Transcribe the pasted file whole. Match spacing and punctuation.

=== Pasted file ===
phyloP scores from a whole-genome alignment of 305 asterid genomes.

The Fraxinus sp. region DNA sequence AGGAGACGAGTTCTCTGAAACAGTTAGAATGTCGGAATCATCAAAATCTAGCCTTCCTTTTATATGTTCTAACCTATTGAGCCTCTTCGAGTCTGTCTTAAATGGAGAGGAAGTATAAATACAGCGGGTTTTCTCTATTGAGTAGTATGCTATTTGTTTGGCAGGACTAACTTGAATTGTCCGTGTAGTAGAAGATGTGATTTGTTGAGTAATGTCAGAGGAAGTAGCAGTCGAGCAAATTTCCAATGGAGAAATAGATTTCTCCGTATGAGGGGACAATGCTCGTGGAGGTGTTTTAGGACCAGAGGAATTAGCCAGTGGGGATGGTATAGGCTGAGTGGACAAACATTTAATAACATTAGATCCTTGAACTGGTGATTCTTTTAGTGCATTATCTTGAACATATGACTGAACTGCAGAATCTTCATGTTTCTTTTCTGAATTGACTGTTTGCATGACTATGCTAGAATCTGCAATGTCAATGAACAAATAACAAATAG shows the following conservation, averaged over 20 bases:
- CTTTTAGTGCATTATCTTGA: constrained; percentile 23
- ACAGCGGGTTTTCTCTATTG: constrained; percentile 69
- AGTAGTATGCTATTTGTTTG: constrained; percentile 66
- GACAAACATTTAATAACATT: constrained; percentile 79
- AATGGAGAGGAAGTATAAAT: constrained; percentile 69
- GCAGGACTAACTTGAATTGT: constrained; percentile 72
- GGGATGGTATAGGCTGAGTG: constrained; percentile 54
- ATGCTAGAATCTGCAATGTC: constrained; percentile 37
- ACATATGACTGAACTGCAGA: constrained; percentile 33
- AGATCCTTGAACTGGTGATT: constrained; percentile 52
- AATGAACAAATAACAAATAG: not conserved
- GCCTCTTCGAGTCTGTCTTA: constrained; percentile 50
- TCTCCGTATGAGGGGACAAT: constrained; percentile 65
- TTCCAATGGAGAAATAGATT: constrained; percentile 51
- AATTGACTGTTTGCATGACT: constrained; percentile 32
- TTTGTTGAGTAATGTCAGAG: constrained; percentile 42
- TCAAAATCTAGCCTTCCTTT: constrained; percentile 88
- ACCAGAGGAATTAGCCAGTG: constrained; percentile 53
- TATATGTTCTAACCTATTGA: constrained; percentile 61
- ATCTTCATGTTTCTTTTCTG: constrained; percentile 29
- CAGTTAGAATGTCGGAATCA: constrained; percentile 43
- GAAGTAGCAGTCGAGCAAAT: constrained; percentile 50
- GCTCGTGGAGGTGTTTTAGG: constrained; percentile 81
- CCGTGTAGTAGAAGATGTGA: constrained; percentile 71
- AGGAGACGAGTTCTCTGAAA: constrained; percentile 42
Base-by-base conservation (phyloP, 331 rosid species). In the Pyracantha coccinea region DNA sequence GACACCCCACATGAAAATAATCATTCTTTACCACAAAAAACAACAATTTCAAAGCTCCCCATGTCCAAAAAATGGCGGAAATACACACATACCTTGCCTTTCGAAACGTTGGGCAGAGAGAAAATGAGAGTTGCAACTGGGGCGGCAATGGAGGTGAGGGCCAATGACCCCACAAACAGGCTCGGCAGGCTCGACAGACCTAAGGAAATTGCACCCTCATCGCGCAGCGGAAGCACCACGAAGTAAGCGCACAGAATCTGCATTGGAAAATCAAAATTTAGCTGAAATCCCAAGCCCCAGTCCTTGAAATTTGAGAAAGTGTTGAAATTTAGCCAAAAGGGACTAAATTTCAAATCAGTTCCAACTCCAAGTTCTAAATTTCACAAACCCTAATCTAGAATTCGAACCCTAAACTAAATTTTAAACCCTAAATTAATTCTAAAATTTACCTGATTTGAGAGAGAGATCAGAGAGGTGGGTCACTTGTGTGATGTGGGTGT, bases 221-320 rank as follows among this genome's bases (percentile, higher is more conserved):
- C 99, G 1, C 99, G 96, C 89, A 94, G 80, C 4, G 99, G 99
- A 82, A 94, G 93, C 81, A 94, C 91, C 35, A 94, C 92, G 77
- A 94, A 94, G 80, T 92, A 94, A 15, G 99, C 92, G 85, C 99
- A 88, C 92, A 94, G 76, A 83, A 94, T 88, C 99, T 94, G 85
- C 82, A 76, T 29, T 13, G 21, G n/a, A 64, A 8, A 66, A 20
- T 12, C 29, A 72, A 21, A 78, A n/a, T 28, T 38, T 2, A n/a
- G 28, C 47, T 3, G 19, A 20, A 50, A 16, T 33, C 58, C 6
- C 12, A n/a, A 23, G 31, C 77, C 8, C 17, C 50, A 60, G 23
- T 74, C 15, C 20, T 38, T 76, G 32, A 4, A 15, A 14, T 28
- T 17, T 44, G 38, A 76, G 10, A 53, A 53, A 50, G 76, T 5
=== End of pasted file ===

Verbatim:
phyloP scores from a whole-genome alignment of 305 asterid genomes.

The Fraxinus sp. region DNA sequence AGGAGACGAGTTCTCTGAAACAGTTAGAATGTCGGAATCATCAAAATCTAGCCTTCCTTTTATATGTTCTAACCTATTGAGCCTCTTCGAGTCTGTCTTAAATGGAGAGGAAGTATAAATACAGCGGGTTTTCTCTATTGAGTAGTATGCTATTTGTTTGGCAGGACTAACTTGAATTGTCCGTGTAGTAGAAGATGTGATTTGTTGAGTAATGTCAGAGGAAGTAGCAGTCGAGCAAATTTCCAATGGAGAAATAGATTTCTCCGTATGAGGGGACAATGCTCGTGGAGGTGTTTTAGGACCAGAGGAATTAGCCAGTGGGGATGGTATAGGCTGAGTGGACAAACATTTAATAACATTAGATCCTTGAACTGGTGATTCTTTTAGTGCATTATCTTGAACATATGACTGAACTGCAGAATCTTCATGTTTCTTTTCTGAATTGACTGTTTGCATGACTATGCTAGAATCTGCAATGTCAATGAACAAATAACAAATAG shows the following conservation, averaged over 20 bases:
- CTTTTAGTGCATTATCTTGA: constrained; percentile 23
- ACAGCGGGTTTTCTCTATTG: constrained; percentile 69
- AGTAGTATGCTATTTGTTTG: constrained; percentile 66
- GACAAACATTTAATAACATT: constrained; percentile 79
- AATGGAGAGGAAGTATAAAT: constrained; percentile 69
- GCAGGACTAACTTGAATTGT: constrained; percentile 72
- GGGATGGTATAGGCTGAGTG: constrained; percentile 54
- ATGCTAGAATCTGCAATGTC: constrained; percentile 37
- ACATATGACTGAACTGCAGA: constrained; percentile 33
- AGATCCTTGAACTGGTGATT: constrained; percentile 52
- AATGAACAAATAACAAATAG: not conserved
- GCCTCTTCGAGTCTGTCTTA: constrained; percentile 50
- TCTCCGTATGAGGGGACAAT: constrained; percentile 65
- TTCCAATGGAGAAATAGATT: constrained; percentile 51
- AATTGACTGTTTGCATGACT: constrained; percentile 32
- TTTGTTGAGTAATGTCAGAG: constrained; percentile 42
- TCAAAATCTAGCCTTCCTTT: constrained; percentile 88
- ACCAGAGGAATTAGCCAGTG: constrained; percentile 53
- TATATGTTCTAACCTATTGA: constrained; percentile 61
- ATCTTCATGTTTCTTTTCTG: constrained; percentile 29
- CAGTTAGAATGTCGGAATCA: constrained; percentile 43
- GAAGTAGCAGTCGAGCAAAT: constrained; percentile 50
- GCTCGTGGAGGTGTTTTAGG: constrained; percentile 81
- CCGTGTAGTAGAAGATGTGA: constrained; percentile 71
- AGGAGACGAGTTCTCTGAAA: constrained; percentile 42
Base-by-base conservation (phyloP, 331 rosid species). In the Pyracantha coccinea region DNA sequence GACACCCCACATGAAAATAATCATTCTTTACCACAAAAAACAACAATTTCAAAGCTCCCCATGTCCAAAAAATGGCGGAAATACACACATACCTTGCCTTTCGAAACGTTGGGCAGAGAGAAAATGAGAGTTGCAACTGGGGCGGCAATGGAGGTGAGGGCCAATGACCCCACAAACAGGCTCGGCAGGCTCGACAGACCTAAGGAAATTGCACCCTCATCGCGCAGCGGAAGCACCACGAAGTAAGCGCACAGAATCTGCATTGGAAAATCAAAATTTAGCTGAAATCCCAAGCCCCAGTCCTTGAAATTTGAGAAAGTGTTGAAATTTAGCCAAAAGGGACTAAATTTCAAATCAGTTCCAACTCCAAGTTCTAAATTTCACAAACCCTAATCTAGAATTCGAACCCTAAACTAAATTTTAAACCCTAAATTAATTCTAAAATTTACCTGATTTGAGAGAGAGATCAGAGAGGTGGGTCACTTGTGTGATGTGGGTGT, bases 221-320 rank as follows among this genome's bases (percentile, higher is more conserved):
- C 99, G 1, C 99, G 96, C 89, A 94, G 80, C 4, G 99, G 99
- A 82, A 94, G 93, C 81, A 94, C 91, C 35, A 94, C 92, G 77
- A 94, A 94, G 80, T 92, A 94, A 15, G 99, C 92, G 85, C 99
- A 88, C 92, A 94, G 76, A 83, A 94, T 88, C 99, T 94, G 85
- C 82, A 76, T 29, T 13, G 21, G n/a, A 64, A 8, A 66, A 20
- T 12, C 29, A 72, A 21, A 78, A n/a, T 28, T 38, T 2, A n/a
- G 28, C 47, T 3, G 19, A 20, A 50, A 16, T 33, C 58, C 6
- C 12, A n/a, A 23, G 31, C 77, C 8, C 17, C 50, A 60, G 23
- T 74, C 15, C 20, T 38, T 76, G 32, A 4, A 15, A 14, T 28
- T 17, T 44, G 38, A 76, G 10, A 53, A 53, A 50, G 76, T 5